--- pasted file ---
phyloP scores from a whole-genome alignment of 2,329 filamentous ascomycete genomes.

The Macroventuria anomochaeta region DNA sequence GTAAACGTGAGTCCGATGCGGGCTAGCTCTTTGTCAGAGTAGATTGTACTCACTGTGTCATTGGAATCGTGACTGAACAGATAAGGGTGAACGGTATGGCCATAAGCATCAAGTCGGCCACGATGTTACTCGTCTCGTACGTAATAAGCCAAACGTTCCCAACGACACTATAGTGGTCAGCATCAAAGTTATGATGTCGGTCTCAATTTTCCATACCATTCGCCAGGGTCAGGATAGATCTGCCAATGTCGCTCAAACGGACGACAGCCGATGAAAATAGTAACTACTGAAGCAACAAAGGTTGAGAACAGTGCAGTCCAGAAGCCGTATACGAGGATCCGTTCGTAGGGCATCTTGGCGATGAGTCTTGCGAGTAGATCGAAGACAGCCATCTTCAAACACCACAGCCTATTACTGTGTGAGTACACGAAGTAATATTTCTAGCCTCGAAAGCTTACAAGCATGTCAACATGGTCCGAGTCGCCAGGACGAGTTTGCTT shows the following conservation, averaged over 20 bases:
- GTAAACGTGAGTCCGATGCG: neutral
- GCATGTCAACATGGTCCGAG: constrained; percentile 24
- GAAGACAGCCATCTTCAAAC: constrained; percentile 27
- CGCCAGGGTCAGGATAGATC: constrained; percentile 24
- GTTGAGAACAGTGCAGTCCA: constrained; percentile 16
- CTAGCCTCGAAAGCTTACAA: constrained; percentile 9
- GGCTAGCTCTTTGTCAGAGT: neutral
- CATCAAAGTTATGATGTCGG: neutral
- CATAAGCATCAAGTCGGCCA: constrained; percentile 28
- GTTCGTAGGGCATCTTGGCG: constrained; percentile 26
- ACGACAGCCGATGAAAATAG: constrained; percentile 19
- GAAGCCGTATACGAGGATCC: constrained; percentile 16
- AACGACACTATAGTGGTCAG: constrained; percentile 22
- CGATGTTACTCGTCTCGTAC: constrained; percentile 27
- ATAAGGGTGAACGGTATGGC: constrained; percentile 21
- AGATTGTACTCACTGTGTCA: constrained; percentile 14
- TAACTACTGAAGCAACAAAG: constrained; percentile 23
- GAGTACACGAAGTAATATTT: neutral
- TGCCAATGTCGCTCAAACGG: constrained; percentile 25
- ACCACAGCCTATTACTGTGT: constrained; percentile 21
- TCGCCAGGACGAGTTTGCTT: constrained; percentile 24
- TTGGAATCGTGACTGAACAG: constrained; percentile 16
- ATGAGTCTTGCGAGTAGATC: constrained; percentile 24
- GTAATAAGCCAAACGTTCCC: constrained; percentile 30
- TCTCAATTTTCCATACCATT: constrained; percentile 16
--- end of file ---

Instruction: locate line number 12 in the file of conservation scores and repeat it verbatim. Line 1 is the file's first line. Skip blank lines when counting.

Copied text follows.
- GTTCGTAGGGCATCTTGGCG: constrained; percentile 26